A drawback of having the laminated glass shell 62 as opposed to the monolithic glass ply 12 is that a damaged outer glass ply is shell 62 will remain with the assembly 60 and may obstruct the viewing therethrough. In addition, the weight of the window assembly will increase since the monolithic ply 12 weighs less than the multilayered laminate shell 62, depending on the thickness of the glass plies. The weight increase is estimated to be approximately 0.37 lbs per square foot of windshield (0.88 grams/cm2.) when comparing the two embodiments of the windshield described earlier. Furthermore, the cost will be increased since two plies of glass and interlayer are required.
The forms of the invention shown and described in this disclosure represent illustrative preferred embodiments thereof. It is understood that various changes may be made without the party from the spirit of the invention, except in so far as defined in the claimed subject matter that follows.
|Cited Patent||Filing date||Publication date||Applicant||Title|
|US2304691 *||Mar 24, 1941||Dec 8, 1942||Simon P Bittner||Windshield defroster|
|US3192575 *||Jul 25, 1962||Jul 6, 1965||Perkin Elmer Corp||Heat insulating window|
|US3452553 *||Mar 17, 1967||Jul 1, 1969||Gen Dynamics Corp||Transpiration cooled window|
|US4299639 *||Aug 8, 1977||Nov 10, 1981||Franz Xaver Bayer Isolierglasfabrik Kg||Method for the production of laminates with spaced-apart glass panes|
|US4333282 *||May 5, 1980||Jun 8, 1982||Medlin Richard C||Multi-layered bulletproof window|
|US4525966 *||Jul 16, 1982||Jul 2, 1985||L.B. Plastics Limited||Window systems|
|US4567703 *||Dec 14, 1983||Feb 4, 1986||Ricks Charles M||Hermetic window assembly with pressure-equalization system|
|US4687687 *||Mar 26, 1986||Aug 18, 1987||Glaverbel||Transparent glazing panels|
|US4721636 *||Dec 9, 1985||Jan 26, 1988||Southwall Technologies, Inc.||Multiple pane glass unit with electrically conductive transparent film for use as radiation shield|
|US4725710 *||Nov 7, 1985||Feb 16, 1988||Ford Motor Company||Electrically heatable vision unit|
|1||*||Air Force Report No. AFWAL 84 3019.|
|2||Air Force Report No. AFWAL-84-3019.|
|Citing Patent||Filing date||Publication date||Applicant||Title|
|US5785113 *||May 6, 1996||Jul 28, 1998||Tsatskin; Leonid||Cooling system for optical port|
|US5884865 *||Dec 3, 1997||Mar 23, 1999||Daimler-Benz Aerospace Airbus Gmbh||Non-fogging aircraft window arrangement|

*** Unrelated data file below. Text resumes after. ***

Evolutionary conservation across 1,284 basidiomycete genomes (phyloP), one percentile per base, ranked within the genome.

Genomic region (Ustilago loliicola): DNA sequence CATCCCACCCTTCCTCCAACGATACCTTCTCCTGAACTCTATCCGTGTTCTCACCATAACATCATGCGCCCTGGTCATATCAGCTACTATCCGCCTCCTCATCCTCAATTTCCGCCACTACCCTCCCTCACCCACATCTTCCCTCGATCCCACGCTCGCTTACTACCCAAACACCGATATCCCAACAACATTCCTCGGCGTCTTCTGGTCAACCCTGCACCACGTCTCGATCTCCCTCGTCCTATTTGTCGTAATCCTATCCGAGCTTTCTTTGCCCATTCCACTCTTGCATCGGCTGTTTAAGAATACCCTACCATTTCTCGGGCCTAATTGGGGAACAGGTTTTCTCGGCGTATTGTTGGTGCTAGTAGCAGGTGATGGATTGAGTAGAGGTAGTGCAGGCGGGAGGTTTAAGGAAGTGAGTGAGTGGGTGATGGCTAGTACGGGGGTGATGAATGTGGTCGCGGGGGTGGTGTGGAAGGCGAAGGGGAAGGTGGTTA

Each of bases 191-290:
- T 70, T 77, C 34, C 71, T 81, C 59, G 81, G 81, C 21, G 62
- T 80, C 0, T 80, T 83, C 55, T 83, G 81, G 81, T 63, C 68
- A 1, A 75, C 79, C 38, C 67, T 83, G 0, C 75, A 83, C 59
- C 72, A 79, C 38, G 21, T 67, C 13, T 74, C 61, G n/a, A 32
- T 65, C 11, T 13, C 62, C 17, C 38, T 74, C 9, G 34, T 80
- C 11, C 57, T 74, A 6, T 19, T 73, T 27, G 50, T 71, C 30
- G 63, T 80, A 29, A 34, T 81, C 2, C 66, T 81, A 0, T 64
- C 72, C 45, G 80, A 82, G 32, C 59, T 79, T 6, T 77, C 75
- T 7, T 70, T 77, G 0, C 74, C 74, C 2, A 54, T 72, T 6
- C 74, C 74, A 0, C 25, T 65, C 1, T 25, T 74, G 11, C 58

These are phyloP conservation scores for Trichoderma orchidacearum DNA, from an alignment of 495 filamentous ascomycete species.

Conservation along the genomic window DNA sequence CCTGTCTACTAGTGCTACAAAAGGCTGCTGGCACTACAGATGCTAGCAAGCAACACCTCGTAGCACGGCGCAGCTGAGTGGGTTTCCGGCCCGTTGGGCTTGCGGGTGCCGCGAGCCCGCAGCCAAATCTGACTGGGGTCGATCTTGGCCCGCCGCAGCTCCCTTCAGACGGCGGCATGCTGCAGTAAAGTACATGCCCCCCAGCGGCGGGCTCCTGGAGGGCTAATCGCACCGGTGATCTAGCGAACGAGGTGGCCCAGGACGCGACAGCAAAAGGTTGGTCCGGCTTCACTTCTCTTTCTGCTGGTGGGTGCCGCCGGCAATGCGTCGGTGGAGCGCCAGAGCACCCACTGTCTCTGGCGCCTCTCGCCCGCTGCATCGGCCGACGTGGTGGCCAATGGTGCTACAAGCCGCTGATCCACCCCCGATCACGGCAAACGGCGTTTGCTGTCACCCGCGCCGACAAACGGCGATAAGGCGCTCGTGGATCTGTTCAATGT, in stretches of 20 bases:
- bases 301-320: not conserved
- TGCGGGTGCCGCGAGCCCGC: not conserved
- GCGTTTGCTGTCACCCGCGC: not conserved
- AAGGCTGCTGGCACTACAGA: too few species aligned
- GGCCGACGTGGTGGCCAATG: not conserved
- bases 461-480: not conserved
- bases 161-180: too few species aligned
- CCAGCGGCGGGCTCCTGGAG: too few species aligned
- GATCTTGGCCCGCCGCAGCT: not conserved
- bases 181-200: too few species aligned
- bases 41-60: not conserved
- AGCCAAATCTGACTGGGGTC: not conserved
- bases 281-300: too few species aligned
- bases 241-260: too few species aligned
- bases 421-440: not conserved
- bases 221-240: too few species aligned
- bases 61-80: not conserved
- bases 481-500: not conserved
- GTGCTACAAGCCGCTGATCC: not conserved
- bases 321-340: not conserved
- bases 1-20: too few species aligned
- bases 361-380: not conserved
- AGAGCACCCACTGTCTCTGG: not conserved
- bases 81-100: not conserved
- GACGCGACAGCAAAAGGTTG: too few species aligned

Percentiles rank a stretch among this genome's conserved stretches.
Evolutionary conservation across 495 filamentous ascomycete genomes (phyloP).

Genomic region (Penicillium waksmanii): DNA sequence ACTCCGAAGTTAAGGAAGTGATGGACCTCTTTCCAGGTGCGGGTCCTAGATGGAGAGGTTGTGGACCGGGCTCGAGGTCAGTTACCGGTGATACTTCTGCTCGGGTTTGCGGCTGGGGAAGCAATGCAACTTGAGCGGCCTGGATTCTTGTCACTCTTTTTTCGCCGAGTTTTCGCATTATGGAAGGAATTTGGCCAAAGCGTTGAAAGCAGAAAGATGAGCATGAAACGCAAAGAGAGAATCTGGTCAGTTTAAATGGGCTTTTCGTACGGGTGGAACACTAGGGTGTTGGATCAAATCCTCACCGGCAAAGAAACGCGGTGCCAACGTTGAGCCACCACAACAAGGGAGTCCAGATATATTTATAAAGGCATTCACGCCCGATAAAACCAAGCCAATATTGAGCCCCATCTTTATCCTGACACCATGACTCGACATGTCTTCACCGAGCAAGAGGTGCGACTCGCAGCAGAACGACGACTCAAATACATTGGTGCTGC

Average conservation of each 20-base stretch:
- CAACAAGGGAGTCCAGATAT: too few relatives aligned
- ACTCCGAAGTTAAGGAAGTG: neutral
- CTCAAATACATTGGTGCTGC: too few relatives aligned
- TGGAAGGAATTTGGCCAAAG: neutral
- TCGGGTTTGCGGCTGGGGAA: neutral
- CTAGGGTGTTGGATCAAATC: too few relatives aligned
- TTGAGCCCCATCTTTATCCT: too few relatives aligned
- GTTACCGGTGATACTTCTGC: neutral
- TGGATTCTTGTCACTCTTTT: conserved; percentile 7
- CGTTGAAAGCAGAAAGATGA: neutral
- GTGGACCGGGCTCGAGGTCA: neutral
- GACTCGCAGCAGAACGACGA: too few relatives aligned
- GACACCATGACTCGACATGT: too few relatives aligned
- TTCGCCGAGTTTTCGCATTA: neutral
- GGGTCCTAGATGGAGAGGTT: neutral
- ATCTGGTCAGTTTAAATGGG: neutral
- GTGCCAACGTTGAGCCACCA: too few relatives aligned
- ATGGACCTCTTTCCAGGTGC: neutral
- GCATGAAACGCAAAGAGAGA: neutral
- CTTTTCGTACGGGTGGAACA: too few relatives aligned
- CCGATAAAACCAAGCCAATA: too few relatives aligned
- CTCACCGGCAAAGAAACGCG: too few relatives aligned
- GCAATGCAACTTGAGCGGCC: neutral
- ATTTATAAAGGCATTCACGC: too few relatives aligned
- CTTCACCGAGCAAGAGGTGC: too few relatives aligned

|US5988566 *||Dec 4, 1997||Nov 23, 1999||Daimlerchrysler Aerospace Airbus Gmbh||Aircraft window construction|
|US6450451 *||Mar 14, 2000||Sep 17, 2002||Deidra Moxon Godfrey||Multi-pane window portable defogging device|
|US6804924||Oct 12, 2001||Oct 19, 2004||Cardinal Ig Company||Repair of insulating glass units|
|US6916392||Apr 9, 2002||Jul 12, 2005||Cardinal Ig Company||Producing and servicing insulating glass units|
|US7134251||May 18, 2004||Nov 14, 2006||Cardinal Ig Company||Repair of insulating glass units|
|US8052088 *||Oct 14, 2010||Nov 8, 2011||The Boeing Company||Injection-molded window panel and related methods|
|US8082707 *||Oct 13, 2006||Dec 27, 2011||Damping Technologies, Inc.||Air-film vibration damping apparatus for windows|
|US8439154||Dec 20, 2011||May 14, 2013||Damping Technologies, Inc.||Air-film vibration damping apparatus for windows|
|US8851423||May 8, 2013||Oct 7, 2014||Damping Technologies, Inc.||Air-film vibration damping apparatus for windows|
|US9039064||Oct 7, 2014||May 26, 2015||Jayne B. Baude||Windshield sun screen|
|US9308983||Feb 7, 2013||Apr 12, 2016||Airbus Operations Gmbh||Non-fogging vehicle window|
|US20040211142 *||May 18, 2004||Oct 28, 2004||Cardinal Ig Company||Repair of insulating glass units|
|US20110024564 *||Oct 14, 2010||Feb 3, 2011||The Boeing Company||Injection-molded window panel and related methods|
|US20140314973 *||Dec 18, 2012||Oct 23, 2014||Bombardier Inc.||Drag neutral vehicle window|
|US20150377595 *||Jun 27, 2014||Dec 31, 2015||Ppg Industries Ohio, Inc.||Reduced weight armor systems and methods of manufacturing the same|
|WO2013093784A1||Dec 18, 2012||Jun 27, 2013||Bombardier Inc.||Drag neutral vehicle window|
|U.S. Classification||244/129.3, 52/1, 52/171.2|
|Cooperative Classification||B32B2369/00, B32B17/10, B32B17/1077, B32B17/10055, B64C1/1492, B32B17/10018|
|European Classification||B32B17/10G30, B32B17/10C2, B32B17/10C4B4, B32B17/10, B64C1/14C3|
|May 9, 1988||AS||Assignment|
Owner name: PPG INDUSTRIES, INC., A CORP. OF PA, PENNSYLVANIA
Free format text: ASSIGNMENT OF ASSIGNORS INTEREST.;ASSIGNORS:HEIDISH, WILLIAM E.;MUELLER, JOSEPH T.;REEL/FRAME:005005/0178;SIGNING DATES FROM 19880316 TO 19880428
|Jan 18, 1994||REMI||Maintenance fee reminder mailed|
|Jun 12, 1994||LAPS||Lapse for failure to pay maintenance fees|
|Aug 23, 1994||FP||Expired due to failure to pay maintenance fee|
Effective date: 19940615